|REPRESENTATIVE vs DIRECT DEMOCRACY 5 Apr. 2016||| Print ||
REPRESENTATIVE vs DIRECT DEMOCRACY
5 Apr. 2016
Dear Friends and Patriots,
I am constantly amazed that many who profess to love our Constitution and revere the wisdom of our founders understand so little about either. Those who do understand it, and have studied the writings of James Madison, especially “Federalist 10” of The Federalist Papers, and those who’ve read the works of John Locke and Edmund Burke understand there’s more than just a subtle difference between representative democracy and direct democracy. Just to make the point in the fewest words – our founders established the United States of America as a constitutional republic, with the specific intent that the citizens be governed as a representative democracy.
In a speech given in New York City on 21 June 1788 to drum up support for ratification of the new Constitution, Alexander Hamilton stated, "That a pure democracy if it were practicable would be the most perfect government. Experience has proved that no position is more false than this. The ancient democracies in which the people themselves deliberated never possessed one good feature of government. Their very character was tyranny; their figure, deformity."
Perhaps Hamilton’s assertion was a bit hyperbolic, but one must understand our founders, who studied all historical forms of government from the earliest days of the Athenian Republic up to their day, understood the benefits and drawbacks of every system. They purposefully opted for the governmental form most likely to provide the greatest freedom for individual citizens. Of course, they had no way of understanding how their new nation would grow and how various dynamic social and economic forces would push, shove, and knead the Constitution into a form that would hardly be recognizable to them.
Many books have been written over the years to analyze the maturing process of representative democracies. Robert Michels, in his 1911 book Political Parties, indicated his research that most representative democracies eventually mutate into one of two systems – oligarchy or partocracy. If you think about the current presidential race by Democratic and Republican Party candidates you should easily see evidence of the truth of Michels’ theory. We currently see one candidate who is self-funding; one candidate who only takes very small donations, while almost all other candidates benefit from huge amounts of PAC money. We should easily detect evidence of a migration toward oligarchy. Even so, there are two major political parties involved and there are many conversations being held regarding future actions of both parties should the “wrong” candidate be poised to gain their party nomination. Current wisdom holds that the Democrats won’t run an avowed socialist as their candidate, regardless of his potential convention delegate total. The same holds true on the Republican side; in the end they may not be willing to allow a self-funding oligarch to gain their party’s nomination. If either of the two parties takes actions that have the effect of flouting the expressed will of their faithful it will be stark evidence of partocracy.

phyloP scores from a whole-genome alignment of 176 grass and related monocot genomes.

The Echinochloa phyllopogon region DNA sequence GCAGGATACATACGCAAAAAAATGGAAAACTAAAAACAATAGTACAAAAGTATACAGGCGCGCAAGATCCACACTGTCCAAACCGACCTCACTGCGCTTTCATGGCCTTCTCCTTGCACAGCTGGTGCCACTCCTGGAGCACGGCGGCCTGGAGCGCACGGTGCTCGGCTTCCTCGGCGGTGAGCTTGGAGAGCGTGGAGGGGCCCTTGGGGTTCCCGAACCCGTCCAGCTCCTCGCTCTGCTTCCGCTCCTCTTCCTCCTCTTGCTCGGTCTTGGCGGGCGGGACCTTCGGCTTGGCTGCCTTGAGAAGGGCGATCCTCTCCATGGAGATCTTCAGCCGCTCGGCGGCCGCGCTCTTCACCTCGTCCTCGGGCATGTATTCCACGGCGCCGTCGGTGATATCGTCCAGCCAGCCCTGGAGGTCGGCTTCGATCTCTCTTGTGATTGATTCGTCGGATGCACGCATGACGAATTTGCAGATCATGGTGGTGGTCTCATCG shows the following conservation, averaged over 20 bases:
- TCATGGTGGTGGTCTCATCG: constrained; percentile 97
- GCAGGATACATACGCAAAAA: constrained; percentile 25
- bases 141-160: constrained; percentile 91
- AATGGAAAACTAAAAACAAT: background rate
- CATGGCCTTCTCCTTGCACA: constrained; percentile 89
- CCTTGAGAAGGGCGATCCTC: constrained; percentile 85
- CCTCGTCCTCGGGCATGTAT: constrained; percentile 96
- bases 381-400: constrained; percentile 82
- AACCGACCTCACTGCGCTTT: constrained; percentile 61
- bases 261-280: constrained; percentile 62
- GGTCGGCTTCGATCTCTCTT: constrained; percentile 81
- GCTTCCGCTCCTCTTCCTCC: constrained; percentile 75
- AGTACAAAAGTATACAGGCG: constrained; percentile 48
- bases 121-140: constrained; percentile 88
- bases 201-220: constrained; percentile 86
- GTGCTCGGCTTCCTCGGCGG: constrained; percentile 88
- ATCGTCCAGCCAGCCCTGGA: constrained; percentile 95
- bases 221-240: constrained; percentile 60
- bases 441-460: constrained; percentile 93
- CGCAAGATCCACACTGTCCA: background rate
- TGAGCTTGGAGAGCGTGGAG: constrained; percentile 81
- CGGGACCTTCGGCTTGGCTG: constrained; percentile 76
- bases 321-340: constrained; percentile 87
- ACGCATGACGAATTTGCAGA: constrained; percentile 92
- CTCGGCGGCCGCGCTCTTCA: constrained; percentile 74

All who profess to be avid and active participants in the opinion-shaping and policy formulation processes should pause and reflect upon the essential principles of our nation. You should think about the idea that America was designed to reinforce the sovereignty of the individual above his government; to empower the common citizen in ways that didn’t exist in any other nation on Earth. Our government was intended to serve the people not the other way around. One way to ensure that was our representative form of governance, which was seen as a practical need in the late 1700s. Especially so in a country that had as much frontier territory as ours. Today, even though modern communications technology would seem to be the perfect enabler to make direct democracy a practical reality, there are many compelling arguments against it.
With representative democracy, both with those who serve us in Congress and also those who we select to vote in the Electoral College, the voters have a better chance of representation by able, educated, and motivated people of good character and common sense. The representative has the cumulative will of all the voters they represent, instead of one vote alone. We always try to pick the best person. There is power in that.
Ignorance of the real aims of the Constitution is the best argument against most forms of direct democracy. If one doesn’t understand why the Constitution is as it is, proposals to change it often appear to be “fair” while in truth they completely contradict the intent of our founders. Just take two examples of representative democracy and they should help make this point.